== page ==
In Search of the First Americans
A Story of Deepening Complexity
by Robert King
When did the first people come to the Western Hemisphere? And who were they? BLM scientists in northern Alaska are at the cutting edge of new theories about the first Americans. The emerging picture from their research heightens the complexity surrounding one of the most enduring anthropological questions of our time.
| Above: Alaska's Mesa site yields clues to ancient questions|
For much of the 20th century, scientists have scoured remote parts of Alaska for clues to North America's first inhabitants — paleoindians. In 1978, when BLM archaeologists were surveying public lands north of the Arctic Circle prior to oil exploration, they discovered several stone projectile points that had probably been mounted on lance-like spears. Initial radiocarbon dating indicated the points were around 7,600 years old, not even close to the oldest artifacts found in the New World. But by the late 1980s a more precise dating method had been perfected —accelerator mass spectrometry. This showed that some of the artifacts from the Mesa site, as it was called, were in fact nearly 12,000 years old. The finding stunned archaeologists, and the Department of Interior subsequently funded a five-year research project that concluded in 1997.
Lying atop a mesa-like rock outcrop, the location of the site is nothing less than breathtaking. From 200 feet up, ancient hunters had a 360-degree vantage point for spotting game such as bison and, possibly, mammoths.
Until the site was discovered, archaeologists generally accounted for the early cultures in the lower 48 as the products of a single migration out of Asia. But the distinctiveness of the stone points found here — and at the Putu site 160 miles to the east — indicate that perhaps there were several migrations (Mesa artifacts range in date from 9,700 to 11,700 years old). Early Alaska may have been occupied by different cultures who spoke different languages, and had distinct ways of making tools.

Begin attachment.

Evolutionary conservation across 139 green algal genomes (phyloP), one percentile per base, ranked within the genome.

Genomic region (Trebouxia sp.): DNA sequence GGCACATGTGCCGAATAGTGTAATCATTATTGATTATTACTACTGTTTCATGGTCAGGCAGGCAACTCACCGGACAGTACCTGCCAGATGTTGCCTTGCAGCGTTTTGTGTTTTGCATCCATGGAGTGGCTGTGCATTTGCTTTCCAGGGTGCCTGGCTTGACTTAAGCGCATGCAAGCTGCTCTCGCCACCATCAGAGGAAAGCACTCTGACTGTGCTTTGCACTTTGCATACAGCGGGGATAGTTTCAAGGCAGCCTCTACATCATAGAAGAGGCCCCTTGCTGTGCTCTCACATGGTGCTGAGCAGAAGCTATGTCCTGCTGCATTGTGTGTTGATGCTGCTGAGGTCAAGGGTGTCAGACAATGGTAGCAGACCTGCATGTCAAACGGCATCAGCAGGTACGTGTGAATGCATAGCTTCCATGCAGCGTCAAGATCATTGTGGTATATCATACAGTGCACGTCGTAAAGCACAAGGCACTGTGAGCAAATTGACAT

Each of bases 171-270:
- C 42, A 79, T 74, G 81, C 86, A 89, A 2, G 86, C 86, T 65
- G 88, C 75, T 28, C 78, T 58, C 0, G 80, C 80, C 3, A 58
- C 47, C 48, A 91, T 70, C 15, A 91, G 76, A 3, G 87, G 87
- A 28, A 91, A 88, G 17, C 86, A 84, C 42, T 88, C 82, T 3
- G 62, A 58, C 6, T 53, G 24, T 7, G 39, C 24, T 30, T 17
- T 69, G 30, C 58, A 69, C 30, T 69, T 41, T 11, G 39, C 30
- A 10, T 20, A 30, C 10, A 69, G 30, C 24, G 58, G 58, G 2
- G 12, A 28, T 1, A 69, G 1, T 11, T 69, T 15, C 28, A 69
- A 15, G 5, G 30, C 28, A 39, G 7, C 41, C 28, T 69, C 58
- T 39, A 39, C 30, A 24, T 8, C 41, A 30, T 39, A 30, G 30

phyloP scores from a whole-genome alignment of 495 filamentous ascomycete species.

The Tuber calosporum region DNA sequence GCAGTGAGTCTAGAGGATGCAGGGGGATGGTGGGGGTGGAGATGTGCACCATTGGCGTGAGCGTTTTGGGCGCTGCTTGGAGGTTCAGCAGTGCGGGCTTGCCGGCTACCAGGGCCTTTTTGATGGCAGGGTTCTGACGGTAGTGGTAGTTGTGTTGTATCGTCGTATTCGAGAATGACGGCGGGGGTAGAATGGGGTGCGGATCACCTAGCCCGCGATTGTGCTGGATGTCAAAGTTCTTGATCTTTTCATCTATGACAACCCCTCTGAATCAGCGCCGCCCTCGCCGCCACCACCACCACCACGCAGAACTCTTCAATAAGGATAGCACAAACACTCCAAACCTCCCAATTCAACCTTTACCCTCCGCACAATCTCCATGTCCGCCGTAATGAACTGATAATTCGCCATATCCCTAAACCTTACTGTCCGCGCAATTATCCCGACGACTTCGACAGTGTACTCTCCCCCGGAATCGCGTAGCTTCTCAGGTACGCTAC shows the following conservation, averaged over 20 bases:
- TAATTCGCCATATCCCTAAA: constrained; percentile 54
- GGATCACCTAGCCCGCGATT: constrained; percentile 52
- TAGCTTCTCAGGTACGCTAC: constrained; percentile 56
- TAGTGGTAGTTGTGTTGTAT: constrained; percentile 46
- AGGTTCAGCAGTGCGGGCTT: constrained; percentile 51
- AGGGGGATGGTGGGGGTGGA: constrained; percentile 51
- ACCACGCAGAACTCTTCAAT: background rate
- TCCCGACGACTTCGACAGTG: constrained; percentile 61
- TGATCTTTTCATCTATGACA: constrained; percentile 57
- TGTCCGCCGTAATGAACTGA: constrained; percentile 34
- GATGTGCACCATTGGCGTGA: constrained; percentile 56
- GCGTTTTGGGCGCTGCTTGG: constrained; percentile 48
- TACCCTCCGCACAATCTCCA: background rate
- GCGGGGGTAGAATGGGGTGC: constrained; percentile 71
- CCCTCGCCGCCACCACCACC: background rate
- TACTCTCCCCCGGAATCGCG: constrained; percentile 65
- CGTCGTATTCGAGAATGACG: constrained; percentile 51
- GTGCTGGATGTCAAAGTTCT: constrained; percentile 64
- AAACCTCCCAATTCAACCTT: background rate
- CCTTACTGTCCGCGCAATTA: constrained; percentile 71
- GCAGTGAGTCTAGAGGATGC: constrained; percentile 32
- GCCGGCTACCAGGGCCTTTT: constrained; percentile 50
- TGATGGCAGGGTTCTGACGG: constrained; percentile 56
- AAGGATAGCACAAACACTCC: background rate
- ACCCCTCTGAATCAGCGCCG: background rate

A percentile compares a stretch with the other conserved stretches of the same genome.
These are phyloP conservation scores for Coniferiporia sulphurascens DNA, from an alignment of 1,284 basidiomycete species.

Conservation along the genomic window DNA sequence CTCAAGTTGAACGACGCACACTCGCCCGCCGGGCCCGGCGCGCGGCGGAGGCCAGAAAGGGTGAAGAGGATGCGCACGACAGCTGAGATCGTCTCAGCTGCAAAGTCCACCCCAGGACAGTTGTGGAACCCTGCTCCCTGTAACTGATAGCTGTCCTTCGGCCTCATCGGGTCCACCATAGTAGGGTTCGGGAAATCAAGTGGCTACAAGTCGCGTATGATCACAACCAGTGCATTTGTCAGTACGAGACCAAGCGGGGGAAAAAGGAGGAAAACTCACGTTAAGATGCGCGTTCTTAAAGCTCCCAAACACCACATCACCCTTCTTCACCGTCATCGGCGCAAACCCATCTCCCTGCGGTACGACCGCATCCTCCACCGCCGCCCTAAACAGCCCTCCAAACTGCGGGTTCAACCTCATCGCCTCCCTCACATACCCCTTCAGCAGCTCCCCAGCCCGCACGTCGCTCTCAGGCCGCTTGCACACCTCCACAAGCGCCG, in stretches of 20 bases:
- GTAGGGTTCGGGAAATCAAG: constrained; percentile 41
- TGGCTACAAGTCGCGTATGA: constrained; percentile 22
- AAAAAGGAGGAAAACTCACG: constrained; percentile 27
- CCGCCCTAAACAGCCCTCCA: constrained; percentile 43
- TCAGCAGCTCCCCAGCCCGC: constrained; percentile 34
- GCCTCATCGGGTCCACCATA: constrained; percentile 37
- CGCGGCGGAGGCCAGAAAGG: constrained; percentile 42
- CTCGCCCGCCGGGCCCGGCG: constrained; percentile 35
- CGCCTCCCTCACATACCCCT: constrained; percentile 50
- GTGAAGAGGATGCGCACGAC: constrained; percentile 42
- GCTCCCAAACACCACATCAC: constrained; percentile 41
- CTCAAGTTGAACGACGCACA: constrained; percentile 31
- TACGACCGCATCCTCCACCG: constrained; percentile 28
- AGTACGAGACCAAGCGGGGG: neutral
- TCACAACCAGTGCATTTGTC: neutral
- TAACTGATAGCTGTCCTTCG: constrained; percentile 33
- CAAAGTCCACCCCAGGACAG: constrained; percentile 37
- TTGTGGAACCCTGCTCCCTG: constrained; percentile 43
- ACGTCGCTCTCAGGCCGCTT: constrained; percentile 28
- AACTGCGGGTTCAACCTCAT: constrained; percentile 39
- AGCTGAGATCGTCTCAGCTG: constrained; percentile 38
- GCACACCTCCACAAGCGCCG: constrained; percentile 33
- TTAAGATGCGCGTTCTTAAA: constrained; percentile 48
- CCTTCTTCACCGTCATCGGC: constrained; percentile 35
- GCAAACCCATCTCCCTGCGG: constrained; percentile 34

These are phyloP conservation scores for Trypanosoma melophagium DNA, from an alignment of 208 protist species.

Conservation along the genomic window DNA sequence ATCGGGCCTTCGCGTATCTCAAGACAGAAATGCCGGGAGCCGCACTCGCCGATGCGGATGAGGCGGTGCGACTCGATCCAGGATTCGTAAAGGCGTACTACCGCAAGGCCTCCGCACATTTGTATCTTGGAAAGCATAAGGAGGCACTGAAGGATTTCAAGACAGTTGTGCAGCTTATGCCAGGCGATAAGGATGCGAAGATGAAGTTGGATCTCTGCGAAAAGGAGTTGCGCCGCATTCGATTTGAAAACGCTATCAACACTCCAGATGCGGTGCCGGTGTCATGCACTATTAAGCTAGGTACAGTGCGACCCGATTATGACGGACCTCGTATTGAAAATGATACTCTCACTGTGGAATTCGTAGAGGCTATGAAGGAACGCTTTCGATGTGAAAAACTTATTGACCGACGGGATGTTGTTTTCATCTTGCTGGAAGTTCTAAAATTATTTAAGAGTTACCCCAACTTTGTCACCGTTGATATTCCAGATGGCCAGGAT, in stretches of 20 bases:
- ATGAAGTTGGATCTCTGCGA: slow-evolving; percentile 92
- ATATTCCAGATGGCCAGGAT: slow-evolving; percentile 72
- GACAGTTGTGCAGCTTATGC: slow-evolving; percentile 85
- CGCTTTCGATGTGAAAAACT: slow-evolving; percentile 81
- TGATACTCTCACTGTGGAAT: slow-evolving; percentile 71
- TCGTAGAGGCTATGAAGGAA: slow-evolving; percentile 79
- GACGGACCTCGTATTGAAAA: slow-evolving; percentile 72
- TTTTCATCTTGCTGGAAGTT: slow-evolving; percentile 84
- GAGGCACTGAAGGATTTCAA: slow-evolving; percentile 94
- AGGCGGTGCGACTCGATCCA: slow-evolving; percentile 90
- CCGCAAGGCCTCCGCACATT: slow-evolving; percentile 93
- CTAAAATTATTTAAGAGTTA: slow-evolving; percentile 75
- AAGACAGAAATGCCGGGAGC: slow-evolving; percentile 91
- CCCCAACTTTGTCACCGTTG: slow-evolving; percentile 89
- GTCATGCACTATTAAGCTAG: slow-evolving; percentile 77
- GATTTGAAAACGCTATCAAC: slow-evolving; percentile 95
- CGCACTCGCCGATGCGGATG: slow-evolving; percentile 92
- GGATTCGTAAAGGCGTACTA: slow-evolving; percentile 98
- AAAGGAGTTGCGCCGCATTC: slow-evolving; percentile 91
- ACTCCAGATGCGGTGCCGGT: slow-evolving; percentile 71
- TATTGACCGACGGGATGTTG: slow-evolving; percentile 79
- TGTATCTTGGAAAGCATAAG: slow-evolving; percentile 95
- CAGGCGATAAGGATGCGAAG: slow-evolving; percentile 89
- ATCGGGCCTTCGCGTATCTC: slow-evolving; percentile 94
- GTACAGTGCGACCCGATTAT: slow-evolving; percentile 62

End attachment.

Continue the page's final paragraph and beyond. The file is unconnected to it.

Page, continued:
The Mesa and Putu artifacts have amazed archaeologists with their close resemblance to paleoindian tools found to the south. As a rule, little of what is found from early Alaska resembles anything from paleo sites in the lower 48. This means that the descendants of the Mesa culture might have gone on to establish themselves farther down the continent.
|Above and bottom right: Archaeologists investigate the Mesa site in a quest to unravel the origin of the earliest Americans.|
Archaeological research on BLM lands west of Anchorage revealed other intriguing clues. At the Lime Hills Cave site, 10,000-year-old artifacts were found, including microblades, small, skillfully made cutting tools not found in the lower United States. They suggest that the bow and arrow may have been used in Alaska earlier than previously thought. The Lime Hills items are similar to a well-known style of artifacts found about 20 years ago in the Nenana Valley, south of Fairbanks. Such close technological resemblance suggests that the makers were culturally related. If this is so, the Lime Hills/Nenana Valley culture was widespread in Alaska. Radiocarbon dating of artifacts shows that the Mesa and Lime Hills people were in Alaska at about the same time, and yet were markedly different. And a discovery at Spein Mountain, 200 miles from Lime Hills, raises other questions. Though the two sites are relatively close, the Spein Mountain artifacts resemble those found at the Mesa site 500 miles to the north. What was the relationship of these groups to each other and to the paleoindian cultures farther south, including South America?
What happened in Alaska over 11,000 years ago may teach us lessons about how people adapted — or did not — to the rapidly changing climate as the Ice Age ended. This could give us more perspective on our place in nature and our adaptiveness as a species. We may also find some of the most elusive truths about human history.